Where Are They Now? In Memory of Mitch Ball

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Imagine working with a person day in, day out, and knowing how passionate that they are about a sport, and that they volunteer a great deal of time to that sport, but only finding out by a passing comment from another colleague that that person had gone to the Pan Am Games as an official.

Because of the type of person this person is, that happened to me. And the more I learned, the more I realized he is, not only one of those people that does so much but does it without the attention that so many others seek, but he is also, one of the most deserving individuals I have met when it comes to giving back to the community by way of sport.

Mitch Ball is an umpire. But he didn’t start off with that goal in mind – he did what many boys did while growing up in Southern Alberta, he played baseball. First he played Little League, and then he moved into high school ball. While he loved it, he was aware that he wasn’t the most talented player and the school staff would sometimes ask him to step in to be the umpire for a game. After attending college, he was getting started in his “adult life” when his dad, the only umpire in Raymond, was ready to retire after decades of umping so the high school ball coach asked Mitch if he’d train as an umpire.

Mitch never guessed that moment as a catalyst for what has transpired after all these years, and the years in between have been the story of someone who has given back to community, who has had influence in every level of baseball in Southern Alberta, and who has gone so far with his officiating that he is only one of approximately 5 people in Canada who is qualified to be an umpire at an international level.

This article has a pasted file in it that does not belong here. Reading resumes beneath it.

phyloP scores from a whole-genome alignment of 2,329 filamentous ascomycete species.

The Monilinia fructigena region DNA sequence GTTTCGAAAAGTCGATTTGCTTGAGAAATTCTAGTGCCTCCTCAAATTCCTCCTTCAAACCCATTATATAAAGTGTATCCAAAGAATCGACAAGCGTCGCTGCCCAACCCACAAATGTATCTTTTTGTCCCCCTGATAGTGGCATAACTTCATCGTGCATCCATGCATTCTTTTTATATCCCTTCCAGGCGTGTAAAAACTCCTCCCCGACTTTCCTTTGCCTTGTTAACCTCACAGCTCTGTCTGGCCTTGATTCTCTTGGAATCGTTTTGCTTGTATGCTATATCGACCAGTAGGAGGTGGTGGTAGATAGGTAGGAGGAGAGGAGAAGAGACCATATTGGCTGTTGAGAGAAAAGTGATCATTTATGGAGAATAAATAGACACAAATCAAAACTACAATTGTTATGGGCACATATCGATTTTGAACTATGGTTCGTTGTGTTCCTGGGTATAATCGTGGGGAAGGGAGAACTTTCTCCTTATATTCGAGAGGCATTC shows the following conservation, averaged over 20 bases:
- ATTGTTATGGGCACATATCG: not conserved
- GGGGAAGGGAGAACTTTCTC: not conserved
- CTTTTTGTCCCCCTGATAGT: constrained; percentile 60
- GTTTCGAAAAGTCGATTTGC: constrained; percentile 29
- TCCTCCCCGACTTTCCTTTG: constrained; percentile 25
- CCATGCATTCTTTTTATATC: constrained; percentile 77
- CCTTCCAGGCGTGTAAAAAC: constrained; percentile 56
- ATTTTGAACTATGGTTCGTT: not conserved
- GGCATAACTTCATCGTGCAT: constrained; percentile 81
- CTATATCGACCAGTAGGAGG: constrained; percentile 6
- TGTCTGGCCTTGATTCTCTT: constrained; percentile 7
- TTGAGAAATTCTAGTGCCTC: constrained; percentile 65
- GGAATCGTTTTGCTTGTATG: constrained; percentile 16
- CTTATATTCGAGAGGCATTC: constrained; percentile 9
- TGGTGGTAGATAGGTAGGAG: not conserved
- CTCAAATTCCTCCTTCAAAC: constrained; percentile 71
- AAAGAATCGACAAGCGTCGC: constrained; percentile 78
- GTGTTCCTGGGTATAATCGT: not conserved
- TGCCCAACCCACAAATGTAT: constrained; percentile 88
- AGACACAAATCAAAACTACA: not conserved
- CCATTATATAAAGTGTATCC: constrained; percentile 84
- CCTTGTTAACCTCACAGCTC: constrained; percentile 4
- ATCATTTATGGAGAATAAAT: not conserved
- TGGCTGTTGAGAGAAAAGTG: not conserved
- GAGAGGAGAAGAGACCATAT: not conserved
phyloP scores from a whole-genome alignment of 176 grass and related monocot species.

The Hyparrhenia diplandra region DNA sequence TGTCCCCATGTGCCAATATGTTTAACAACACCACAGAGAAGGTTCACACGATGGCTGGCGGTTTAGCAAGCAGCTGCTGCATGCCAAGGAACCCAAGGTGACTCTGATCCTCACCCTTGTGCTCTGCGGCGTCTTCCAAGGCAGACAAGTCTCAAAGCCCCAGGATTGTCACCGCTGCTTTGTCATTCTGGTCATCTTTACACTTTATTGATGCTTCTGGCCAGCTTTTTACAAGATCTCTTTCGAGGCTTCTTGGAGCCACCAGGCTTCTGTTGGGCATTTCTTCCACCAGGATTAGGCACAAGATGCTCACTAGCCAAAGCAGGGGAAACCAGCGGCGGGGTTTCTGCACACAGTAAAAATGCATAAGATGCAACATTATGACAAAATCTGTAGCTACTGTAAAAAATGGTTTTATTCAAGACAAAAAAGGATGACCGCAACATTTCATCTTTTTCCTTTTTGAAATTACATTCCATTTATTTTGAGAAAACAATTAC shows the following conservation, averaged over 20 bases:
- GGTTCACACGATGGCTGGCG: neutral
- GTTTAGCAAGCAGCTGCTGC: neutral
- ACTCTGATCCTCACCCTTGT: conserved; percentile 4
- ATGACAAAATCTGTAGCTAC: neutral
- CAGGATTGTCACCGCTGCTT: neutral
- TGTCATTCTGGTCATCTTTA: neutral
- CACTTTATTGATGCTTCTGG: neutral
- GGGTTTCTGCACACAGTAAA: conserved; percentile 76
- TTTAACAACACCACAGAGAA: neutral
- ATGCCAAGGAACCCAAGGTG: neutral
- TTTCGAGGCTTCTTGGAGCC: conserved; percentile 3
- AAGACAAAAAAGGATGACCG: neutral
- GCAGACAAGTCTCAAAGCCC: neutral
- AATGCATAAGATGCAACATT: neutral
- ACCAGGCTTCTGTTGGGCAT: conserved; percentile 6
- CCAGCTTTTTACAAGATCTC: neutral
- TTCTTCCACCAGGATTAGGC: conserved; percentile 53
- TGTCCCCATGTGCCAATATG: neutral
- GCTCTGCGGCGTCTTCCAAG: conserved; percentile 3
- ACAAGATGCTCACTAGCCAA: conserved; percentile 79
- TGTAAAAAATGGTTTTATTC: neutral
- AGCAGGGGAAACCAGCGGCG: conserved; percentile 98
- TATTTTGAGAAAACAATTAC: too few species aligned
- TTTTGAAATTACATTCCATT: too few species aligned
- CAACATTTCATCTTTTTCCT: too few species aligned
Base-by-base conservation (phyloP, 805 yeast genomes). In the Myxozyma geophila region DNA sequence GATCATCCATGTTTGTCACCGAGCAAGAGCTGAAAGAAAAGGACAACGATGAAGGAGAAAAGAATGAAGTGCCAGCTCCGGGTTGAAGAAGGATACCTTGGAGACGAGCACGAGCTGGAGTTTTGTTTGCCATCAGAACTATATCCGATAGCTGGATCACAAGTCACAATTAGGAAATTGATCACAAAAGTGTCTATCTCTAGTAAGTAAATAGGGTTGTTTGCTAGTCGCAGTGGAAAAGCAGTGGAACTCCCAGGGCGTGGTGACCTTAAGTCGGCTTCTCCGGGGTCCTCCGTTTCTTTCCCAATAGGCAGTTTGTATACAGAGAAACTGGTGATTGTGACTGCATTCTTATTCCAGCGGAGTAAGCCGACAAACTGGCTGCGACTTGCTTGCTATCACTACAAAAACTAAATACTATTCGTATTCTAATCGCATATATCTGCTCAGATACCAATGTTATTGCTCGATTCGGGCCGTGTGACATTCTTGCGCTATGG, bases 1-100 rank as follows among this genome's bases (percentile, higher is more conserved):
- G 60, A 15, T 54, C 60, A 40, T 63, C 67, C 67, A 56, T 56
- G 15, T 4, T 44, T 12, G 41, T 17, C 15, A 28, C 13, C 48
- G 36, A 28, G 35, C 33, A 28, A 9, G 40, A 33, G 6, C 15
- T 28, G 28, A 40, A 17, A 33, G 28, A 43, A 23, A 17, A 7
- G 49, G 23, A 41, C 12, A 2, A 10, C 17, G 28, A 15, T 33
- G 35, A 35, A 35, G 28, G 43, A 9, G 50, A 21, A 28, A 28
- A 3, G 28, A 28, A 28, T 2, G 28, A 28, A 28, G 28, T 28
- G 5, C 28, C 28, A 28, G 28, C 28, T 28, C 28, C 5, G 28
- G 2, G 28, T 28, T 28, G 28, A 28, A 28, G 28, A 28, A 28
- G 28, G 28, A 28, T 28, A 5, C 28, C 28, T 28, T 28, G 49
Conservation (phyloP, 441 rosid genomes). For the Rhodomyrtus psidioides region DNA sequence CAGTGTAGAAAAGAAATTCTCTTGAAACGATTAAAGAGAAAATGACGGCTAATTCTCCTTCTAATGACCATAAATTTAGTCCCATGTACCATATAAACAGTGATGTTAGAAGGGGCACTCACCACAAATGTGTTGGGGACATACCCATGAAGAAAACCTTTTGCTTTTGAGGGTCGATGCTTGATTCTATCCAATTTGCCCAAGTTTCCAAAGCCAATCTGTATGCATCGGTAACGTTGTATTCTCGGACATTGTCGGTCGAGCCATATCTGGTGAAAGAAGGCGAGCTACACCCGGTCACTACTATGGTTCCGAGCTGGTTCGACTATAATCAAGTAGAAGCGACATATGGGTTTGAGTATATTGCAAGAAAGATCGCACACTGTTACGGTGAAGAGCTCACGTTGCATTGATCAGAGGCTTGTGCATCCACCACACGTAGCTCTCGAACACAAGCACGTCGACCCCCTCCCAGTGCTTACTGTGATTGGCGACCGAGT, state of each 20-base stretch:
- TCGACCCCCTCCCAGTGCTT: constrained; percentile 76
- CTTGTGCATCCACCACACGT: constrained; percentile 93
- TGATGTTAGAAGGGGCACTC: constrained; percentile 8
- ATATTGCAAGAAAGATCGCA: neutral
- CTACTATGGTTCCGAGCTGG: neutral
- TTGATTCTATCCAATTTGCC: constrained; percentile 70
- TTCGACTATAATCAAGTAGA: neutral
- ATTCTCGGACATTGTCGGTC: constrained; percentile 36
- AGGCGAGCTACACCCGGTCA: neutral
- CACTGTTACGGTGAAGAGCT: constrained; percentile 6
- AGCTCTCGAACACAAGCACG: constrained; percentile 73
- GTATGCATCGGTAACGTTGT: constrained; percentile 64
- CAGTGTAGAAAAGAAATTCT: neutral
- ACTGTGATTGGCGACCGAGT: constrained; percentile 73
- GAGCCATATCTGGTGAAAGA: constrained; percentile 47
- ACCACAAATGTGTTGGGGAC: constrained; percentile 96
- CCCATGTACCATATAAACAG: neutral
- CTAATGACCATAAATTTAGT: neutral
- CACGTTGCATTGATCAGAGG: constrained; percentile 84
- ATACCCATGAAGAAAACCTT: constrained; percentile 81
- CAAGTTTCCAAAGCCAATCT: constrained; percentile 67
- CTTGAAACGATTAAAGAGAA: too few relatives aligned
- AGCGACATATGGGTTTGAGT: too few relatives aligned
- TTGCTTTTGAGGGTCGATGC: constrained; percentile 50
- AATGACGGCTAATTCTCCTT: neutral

Mitch is involved in all umpire training. In fact, he organizes and teaches umpire clinics and is involved in organizing all umpire training for all baseball groups – Little League, High School, PBA, American Legion, and is assisting with a new summer league that is starting up.

When it comes to umpire training, he talks passionately about how it is so important to teach these umps about ethics and philosophy. He states, “it is one of the first things we teach new umpires – that their role is to be fair, impartial and consistent.” But he also acknowledges that when one starts out, they try to do it all by the book and with experience, they realize that there are grey areas and that everyone will make mistakes. He states that when these mistakes happen, “you can’t take it home but you have to learn from them.”

Mitch also shares about how with every bad game you will second guess yourself and wonder if it is time to quit. He says that “your conscious weighs on you and it shouldn’t”, but he admits it does though it gets easier as you mature and become older. Making it ok for those new and learning and growing in this role is very important to Mitch, and very important to those whom he assists with training.

Not only does he grow the sport of baseball through his own family’s involvement, he grows the role of the umpire by talking to those attending umpire clinics about the fact that being an umpire is a great option for those who don’t want to coach, or don’t want to play or aren’t good enough to continue in their journey in baseball – that being an ump is an “opportunity”. He inspires youth this way, and as most people know, all sport groups are in need of officials so this inspiration only helps a great sport continue to exist and grow, and helps youth find their place in the sport when it may not be as an athlete.

He is asked to coach frequently, and he does. But as he states, it is “important to let the younger kids help with the Little League….they get the experience.” All in all, Mitch’s vision includes statements such as “…ensure that young umpires are trained and get the support that they need to be able to feel comfortable on the field and to want to continue umpiring” and “…see more umpires have the desire to achieve higher levels of capability. This helps them to move to the international stage.”

Mitch’s umpire resume is as impressive as his mandate and role in training and grooming new umpires. Internationally he has been an umpire at the Little League World Series (2002), IBAF World Junior Championships (2008 and 2009), and most impressively, the Pan Am Games (2015) where he was at the plate for the Bronze Medal game between Cuba and Puerto Rico.